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Chapter I. Introduction: weak non-covalent interactions.

I.2. References.

Chapter II. Brief summery on hydrogen-bonded systems: definitions and general view.

II.1. Conventional hydrogen bonds: the theoretical and experimental criteria of the hydrogen bond formation.

II.1.1. Energy and geometry of conventional hydrogen bonds.

II.1.2. Cooperative and anti-cooperative energy effects in systems with classical hydrogen bonds.

II.1.3. Dynamics of classical hydrogen bonds.

II. 2. Non-conventional hydrogen bonding a part of hydrogen-bonded systems: definition and classification.

II.3. Hydrogen bonds and chemical bonds: do they completely different.

II.4. Concluding remarks.

II.5. References.

Chapter III. Concept of dihydrogen bonding.

III.1. General view: from a H2 molecule to a dihydrogen bond via a dihydrogen ligand.

III.2. The nature of dihydrogen bonding: the topology of the electron density and contributions to the total bonding energy.

III.3. Scalar spin-spin coupling through dihydrogen bonds as an evidence for their partly covalent character.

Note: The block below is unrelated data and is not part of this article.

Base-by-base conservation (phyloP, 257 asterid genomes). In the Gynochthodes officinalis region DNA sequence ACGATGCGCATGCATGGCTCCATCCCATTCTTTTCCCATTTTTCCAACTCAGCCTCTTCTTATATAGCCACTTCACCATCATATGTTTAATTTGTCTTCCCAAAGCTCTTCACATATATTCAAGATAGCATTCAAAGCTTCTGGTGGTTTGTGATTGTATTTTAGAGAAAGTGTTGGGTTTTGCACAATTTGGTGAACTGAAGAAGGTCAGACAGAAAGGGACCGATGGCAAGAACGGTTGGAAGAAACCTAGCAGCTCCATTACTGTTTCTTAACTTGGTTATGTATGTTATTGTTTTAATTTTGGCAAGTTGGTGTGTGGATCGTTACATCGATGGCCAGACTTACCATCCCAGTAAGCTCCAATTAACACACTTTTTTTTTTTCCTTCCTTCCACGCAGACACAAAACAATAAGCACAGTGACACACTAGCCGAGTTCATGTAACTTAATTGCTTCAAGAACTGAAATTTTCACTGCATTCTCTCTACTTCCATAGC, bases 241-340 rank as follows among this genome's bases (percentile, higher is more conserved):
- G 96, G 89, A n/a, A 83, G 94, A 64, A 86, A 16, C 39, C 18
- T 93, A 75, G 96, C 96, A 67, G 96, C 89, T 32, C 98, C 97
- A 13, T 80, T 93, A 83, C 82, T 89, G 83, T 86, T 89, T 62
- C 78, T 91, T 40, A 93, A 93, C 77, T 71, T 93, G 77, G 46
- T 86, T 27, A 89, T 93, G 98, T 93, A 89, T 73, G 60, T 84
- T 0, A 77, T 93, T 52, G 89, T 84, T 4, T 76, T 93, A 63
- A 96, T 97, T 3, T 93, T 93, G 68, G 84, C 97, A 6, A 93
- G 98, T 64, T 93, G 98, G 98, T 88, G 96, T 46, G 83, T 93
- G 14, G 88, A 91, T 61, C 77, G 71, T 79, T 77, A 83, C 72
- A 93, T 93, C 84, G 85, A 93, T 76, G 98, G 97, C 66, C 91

III.4. Field effects on dihydrogen bonding.

III.5. Pressure effects on dihydrogen bonding.

III.6. The difference between hydrogen and dihydrogen bonds.

III.7. Concluding remarks.

III.8. References.

Chapter IV. How to find a dihydrogen bond: experimental criteria of the dihydrogen bond formation.

IY. 1. Dihydrogen-bonded complexes in the solid-state: the X-ray and neutron diffraction arguments.

IY. 1. 1. The topology of the electron density from the diffraction data.

IY. 2. The gas-phase experiments with dihydrogen-bonded complexes.

IY. 3. The experiments with dihydrogen-bonded complexes in solutions.

IY. 3. 1. The IR spectral criteria for the formation of dihydrogen-bonded complexes in solutions.